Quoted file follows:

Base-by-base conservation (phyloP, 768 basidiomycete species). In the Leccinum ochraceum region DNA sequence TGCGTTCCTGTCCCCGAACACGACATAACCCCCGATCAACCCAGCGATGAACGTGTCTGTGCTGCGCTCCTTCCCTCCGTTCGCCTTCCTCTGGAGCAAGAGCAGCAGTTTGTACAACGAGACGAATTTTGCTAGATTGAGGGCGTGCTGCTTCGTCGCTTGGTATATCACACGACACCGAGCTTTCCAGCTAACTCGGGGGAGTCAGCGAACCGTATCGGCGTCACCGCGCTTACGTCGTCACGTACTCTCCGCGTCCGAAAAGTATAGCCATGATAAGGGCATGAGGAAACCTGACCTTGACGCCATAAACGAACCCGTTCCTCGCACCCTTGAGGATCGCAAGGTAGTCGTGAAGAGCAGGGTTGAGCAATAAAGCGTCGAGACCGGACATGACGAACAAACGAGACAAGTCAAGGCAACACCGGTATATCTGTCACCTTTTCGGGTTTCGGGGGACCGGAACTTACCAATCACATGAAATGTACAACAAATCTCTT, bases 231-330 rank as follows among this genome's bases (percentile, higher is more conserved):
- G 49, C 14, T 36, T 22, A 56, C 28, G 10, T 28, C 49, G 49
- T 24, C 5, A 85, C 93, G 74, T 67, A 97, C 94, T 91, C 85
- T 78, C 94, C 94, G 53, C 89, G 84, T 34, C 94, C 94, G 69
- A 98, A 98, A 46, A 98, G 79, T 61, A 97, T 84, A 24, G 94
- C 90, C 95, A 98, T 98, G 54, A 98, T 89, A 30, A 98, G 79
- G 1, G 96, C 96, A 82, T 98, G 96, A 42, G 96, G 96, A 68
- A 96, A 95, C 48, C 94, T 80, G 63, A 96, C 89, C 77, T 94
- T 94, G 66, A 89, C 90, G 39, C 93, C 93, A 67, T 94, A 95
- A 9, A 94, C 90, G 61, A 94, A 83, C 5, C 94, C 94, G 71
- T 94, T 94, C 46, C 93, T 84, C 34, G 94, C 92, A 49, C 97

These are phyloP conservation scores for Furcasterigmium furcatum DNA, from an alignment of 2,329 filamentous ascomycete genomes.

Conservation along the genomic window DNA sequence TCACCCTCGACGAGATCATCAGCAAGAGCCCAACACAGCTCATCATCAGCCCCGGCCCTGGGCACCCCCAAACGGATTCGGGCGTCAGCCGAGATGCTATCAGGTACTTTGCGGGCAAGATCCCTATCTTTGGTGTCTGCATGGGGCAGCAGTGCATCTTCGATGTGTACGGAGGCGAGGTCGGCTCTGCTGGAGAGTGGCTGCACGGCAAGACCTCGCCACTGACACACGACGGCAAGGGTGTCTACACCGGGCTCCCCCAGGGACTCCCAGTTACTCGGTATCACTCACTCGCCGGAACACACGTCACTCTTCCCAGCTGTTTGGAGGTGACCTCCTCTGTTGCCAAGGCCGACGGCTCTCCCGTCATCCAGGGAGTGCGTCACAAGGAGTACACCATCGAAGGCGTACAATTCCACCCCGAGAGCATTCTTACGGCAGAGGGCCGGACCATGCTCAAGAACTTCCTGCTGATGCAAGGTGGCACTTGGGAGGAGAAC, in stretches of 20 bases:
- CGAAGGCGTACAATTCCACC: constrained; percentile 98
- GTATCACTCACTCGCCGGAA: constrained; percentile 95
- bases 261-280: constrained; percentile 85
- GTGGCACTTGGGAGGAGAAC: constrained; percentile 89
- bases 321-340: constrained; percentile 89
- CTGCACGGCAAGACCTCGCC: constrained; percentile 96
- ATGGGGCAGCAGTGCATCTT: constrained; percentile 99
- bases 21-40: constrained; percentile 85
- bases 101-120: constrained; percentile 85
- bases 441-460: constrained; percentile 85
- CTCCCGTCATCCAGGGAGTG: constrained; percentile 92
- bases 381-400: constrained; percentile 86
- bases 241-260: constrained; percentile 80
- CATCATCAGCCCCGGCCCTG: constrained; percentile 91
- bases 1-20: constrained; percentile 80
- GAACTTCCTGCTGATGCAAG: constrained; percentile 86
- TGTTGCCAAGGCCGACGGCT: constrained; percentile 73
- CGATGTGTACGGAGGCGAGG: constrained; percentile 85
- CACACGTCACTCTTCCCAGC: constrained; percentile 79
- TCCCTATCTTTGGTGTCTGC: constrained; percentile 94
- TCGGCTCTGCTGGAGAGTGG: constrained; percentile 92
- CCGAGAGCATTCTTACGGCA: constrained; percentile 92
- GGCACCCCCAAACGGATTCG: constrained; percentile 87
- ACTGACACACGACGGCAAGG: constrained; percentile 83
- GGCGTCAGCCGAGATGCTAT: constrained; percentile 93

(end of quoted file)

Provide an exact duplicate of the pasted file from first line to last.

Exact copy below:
Base-by-base conservation (phyloP, 768 basidiomycete species). In the Leccinum ochraceum region DNA sequence TGCGTTCCTGTCCCCGAACACGACATAACCCCCGATCAACCCAGCGATGAACGTGTCTGTGCTGCGCTCCTTCCCTCCGTTCGCCTTCCTCTGGAGCAAGAGCAGCAGTTTGTACAACGAGACGAATTTTGCTAGATTGAGGGCGTGCTGCTTCGTCGCTTGGTATATCACACGACACCGAGCTTTCCAGCTAACTCGGGGGAGTCAGCGAACCGTATCGGCGTCACCGCGCTTACGTCGTCACGTACTCTCCGCGTCCGAAAAGTATAGCCATGATAAGGGCATGAGGAAACCTGACCTTGACGCCATAAACGAACCCGTTCCTCGCACCCTTGAGGATCGCAAGGTAGTCGTGAAGAGCAGGGTTGAGCAATAAAGCGTCGAGACCGGACATGACGAACAAACGAGACAAGTCAAGGCAACACCGGTATATCTGTCACCTTTTCGGGTTTCGGGGGACCGGAACTTACCAATCACATGAAATGTACAACAAATCTCTT, bases 231-330 rank as follows among this genome's bases (percentile, higher is more conserved):
- G 49, C 14, T 36, T 22, A 56, C 28, G 10, T 28, C 49, G 49
- T 24, C 5, A 85, C 93, G 74, T 67, A 97, C 94, T 91, C 85
- T 78, C 94, C 94, G 53, C 89, G 84, T 34, C 94, C 94, G 69
- A 98, A 98, A 46, A 98, G 79, T 61, A 97, T 84, A 24, G 94
- C 90, C 95, A 98, T 98, G 54, A 98, T 89, A 30, A 98, G 79
- G 1, G 96, C 96, A 82, T 98, G 96, A 42, G 96, G 96, A 68
- A 96, A 95, C 48, C 94, T 80, G 63, A 96, C 89, C 77, T 94
- T 94, G 66, A 89, C 90, G 39, C 93, C 93, A 67, T 94, A 95
- A 9, A 94, C 90, G 61, A 94, A 83, C 5, C 94, C 94, G 71
- T 94, T 94, C 46, C 93, T 84, C 34, G 94, C 92, A 49, C 97

These are phyloP conservation scores for Furcasterigmium furcatum DNA, from an alignment of 2,329 filamentous ascomycete genomes.

Conservation along the genomic window DNA sequence TCACCCTCGACGAGATCATCAGCAAGAGCCCAACACAGCTCATCATCAGCCCCGGCCCTGGGCACCCCCAAACGGATTCGGGCGTCAGCCGAGATGCTATCAGGTACTTTGCGGGCAAGATCCCTATCTTTGGTGTCTGCATGGGGCAGCAGTGCATCTTCGATGTGTACGGAGGCGAGGTCGGCTCTGCTGGAGAGTGGCTGCACGGCAAGACCTCGCCACTGACACACGACGGCAAGGGTGTCTACACCGGGCTCCCCCAGGGACTCCCAGTTACTCGGTATCACTCACTCGCCGGAACACACGTCACTCTTCCCAGCTGTTTGGAGGTGACCTCCTCTGTTGCCAAGGCCGACGGCTCTCCCGTCATCCAGGGAGTGCGTCACAAGGAGTACACCATCGAAGGCGTACAATTCCACCCCGAGAGCATTCTTACGGCAGAGGGCCGGACCATGCTCAAGAACTTCCTGCTGATGCAAGGTGGCACTTGGGAGGAGAAC, in stretches of 20 bases:
- CGAAGGCGTACAATTCCACC: constrained; percentile 98
- GTATCACTCACTCGCCGGAA: constrained; percentile 95
- bases 261-280: constrained; percentile 85
- GTGGCACTTGGGAGGAGAAC: constrained; percentile 89
- bases 321-340: constrained; percentile 89
- CTGCACGGCAAGACCTCGCC: constrained; percentile 96
- ATGGGGCAGCAGTGCATCTT: constrained; percentile 99
- bases 21-40: constrained; percentile 85
- bases 101-120: constrained; percentile 85
- bases 441-460: constrained; percentile 85
- CTCCCGTCATCCAGGGAGTG: constrained; percentile 92
- bases 381-400: constrained; percentile 86
- bases 241-260: constrained; percentile 80
- CATCATCAGCCCCGGCCCTG: constrained; percentile 91
- bases 1-20: constrained; percentile 80
- GAACTTCCTGCTGATGCAAG: constrained; percentile 86
- TGTTGCCAAGGCCGACGGCT: constrained; percentile 73
- CGATGTGTACGGAGGCGAGG: constrained; percentile 85
- CACACGTCACTCTTCCCAGC: constrained; percentile 79
- TCCCTATCTTTGGTGTCTGC: constrained; percentile 94
- TCGGCTCTGCTGGAGAGTGG: constrained; percentile 92
- CCGAGAGCATTCTTACGGCA: constrained; percentile 92
- GGCACCCCCAAACGGATTCG: constrained; percentile 87
- ACTGACACACGACGGCAAGG: constrained; percentile 83
- GGCGTCAGCCGAGATGCTAT: constrained; percentile 93